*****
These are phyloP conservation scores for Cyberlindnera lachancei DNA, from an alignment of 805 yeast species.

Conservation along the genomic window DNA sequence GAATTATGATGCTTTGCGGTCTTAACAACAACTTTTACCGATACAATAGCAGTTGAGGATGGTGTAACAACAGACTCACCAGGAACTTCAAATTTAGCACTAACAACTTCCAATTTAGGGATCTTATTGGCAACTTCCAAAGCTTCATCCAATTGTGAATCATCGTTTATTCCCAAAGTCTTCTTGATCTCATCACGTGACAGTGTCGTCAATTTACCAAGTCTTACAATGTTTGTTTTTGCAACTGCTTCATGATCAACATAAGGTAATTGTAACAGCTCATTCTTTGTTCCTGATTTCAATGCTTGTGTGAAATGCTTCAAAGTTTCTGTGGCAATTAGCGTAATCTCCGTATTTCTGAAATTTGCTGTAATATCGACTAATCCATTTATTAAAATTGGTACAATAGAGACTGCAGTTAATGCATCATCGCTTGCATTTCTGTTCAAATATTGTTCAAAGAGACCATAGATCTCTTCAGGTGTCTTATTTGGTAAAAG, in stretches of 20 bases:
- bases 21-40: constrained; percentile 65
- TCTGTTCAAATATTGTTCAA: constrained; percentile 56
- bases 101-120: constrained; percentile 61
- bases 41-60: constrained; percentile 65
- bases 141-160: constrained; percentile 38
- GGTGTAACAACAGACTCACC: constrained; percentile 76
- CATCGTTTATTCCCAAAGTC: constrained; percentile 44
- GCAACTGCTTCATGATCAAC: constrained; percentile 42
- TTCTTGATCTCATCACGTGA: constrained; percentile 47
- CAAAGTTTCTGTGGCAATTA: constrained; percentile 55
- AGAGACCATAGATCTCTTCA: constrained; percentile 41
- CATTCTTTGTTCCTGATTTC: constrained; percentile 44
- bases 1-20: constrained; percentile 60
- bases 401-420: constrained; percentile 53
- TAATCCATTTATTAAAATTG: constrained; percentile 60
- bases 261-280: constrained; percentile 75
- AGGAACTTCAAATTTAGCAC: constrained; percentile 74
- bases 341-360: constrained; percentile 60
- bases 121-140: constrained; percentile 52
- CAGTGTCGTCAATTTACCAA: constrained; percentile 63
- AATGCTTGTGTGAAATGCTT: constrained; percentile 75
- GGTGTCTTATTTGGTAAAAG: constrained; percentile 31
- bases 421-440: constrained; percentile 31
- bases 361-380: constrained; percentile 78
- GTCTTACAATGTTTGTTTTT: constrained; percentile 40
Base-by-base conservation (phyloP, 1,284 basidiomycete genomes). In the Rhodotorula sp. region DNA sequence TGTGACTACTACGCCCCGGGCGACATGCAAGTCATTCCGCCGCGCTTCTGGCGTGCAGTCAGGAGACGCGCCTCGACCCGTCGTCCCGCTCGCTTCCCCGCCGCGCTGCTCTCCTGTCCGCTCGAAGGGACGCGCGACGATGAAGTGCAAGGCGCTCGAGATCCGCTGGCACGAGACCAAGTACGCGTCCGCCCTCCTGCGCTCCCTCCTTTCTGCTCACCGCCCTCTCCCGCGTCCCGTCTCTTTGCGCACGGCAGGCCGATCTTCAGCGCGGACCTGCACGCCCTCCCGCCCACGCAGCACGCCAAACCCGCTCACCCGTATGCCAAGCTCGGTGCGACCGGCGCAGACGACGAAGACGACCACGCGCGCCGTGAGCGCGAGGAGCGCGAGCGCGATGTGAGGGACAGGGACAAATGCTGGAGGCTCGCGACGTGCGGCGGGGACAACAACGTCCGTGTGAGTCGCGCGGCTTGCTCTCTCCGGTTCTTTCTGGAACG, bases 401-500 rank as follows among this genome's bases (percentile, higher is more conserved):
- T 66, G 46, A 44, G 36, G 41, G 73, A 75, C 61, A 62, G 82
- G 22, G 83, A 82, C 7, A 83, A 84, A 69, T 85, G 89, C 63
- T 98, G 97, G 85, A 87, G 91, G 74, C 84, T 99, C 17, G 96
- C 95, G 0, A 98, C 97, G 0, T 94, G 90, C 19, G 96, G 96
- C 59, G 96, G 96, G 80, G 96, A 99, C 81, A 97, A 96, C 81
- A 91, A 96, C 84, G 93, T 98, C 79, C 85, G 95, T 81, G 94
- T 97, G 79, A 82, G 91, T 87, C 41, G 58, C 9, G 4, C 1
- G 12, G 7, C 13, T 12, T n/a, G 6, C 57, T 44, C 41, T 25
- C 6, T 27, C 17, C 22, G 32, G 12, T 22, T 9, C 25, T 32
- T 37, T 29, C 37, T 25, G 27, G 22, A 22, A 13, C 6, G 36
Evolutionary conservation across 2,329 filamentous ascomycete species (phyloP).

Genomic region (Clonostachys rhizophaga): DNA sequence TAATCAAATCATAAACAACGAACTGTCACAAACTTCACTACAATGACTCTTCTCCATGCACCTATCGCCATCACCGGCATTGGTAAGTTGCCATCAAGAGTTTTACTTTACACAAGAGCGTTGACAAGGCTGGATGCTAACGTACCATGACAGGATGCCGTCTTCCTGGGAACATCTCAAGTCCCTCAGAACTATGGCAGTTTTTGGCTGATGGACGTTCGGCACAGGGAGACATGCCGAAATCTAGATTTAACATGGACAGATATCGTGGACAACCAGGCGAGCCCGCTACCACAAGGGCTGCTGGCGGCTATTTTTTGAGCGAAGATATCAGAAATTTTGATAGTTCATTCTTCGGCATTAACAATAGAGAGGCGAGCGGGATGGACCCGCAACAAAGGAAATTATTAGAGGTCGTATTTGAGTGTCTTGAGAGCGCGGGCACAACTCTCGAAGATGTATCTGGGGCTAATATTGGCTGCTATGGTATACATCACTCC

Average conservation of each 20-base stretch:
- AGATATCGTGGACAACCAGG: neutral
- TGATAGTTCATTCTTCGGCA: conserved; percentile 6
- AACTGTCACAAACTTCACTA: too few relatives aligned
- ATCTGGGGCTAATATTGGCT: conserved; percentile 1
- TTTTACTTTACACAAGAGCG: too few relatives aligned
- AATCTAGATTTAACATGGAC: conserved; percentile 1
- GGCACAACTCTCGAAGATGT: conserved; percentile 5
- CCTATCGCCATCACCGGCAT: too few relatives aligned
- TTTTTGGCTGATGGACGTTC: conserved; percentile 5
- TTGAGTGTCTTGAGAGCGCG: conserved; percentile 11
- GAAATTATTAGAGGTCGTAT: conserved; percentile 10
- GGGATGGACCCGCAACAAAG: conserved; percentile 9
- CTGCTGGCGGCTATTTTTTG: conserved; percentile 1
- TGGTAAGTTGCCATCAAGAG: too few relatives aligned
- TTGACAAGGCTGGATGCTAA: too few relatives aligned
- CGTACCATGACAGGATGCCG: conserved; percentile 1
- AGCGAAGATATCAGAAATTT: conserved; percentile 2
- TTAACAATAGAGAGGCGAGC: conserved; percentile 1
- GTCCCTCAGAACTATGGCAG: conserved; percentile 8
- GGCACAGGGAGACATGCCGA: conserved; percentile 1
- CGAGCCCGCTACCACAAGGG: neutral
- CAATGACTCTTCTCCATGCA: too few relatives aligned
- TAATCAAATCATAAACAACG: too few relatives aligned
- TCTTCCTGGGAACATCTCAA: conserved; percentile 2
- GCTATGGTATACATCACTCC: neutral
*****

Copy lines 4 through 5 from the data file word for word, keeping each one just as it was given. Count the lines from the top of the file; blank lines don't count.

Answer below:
- TCTGTTCAAATATTGTTCAA: constrained; percentile 56
- bases 101-120: constrained; percentile 61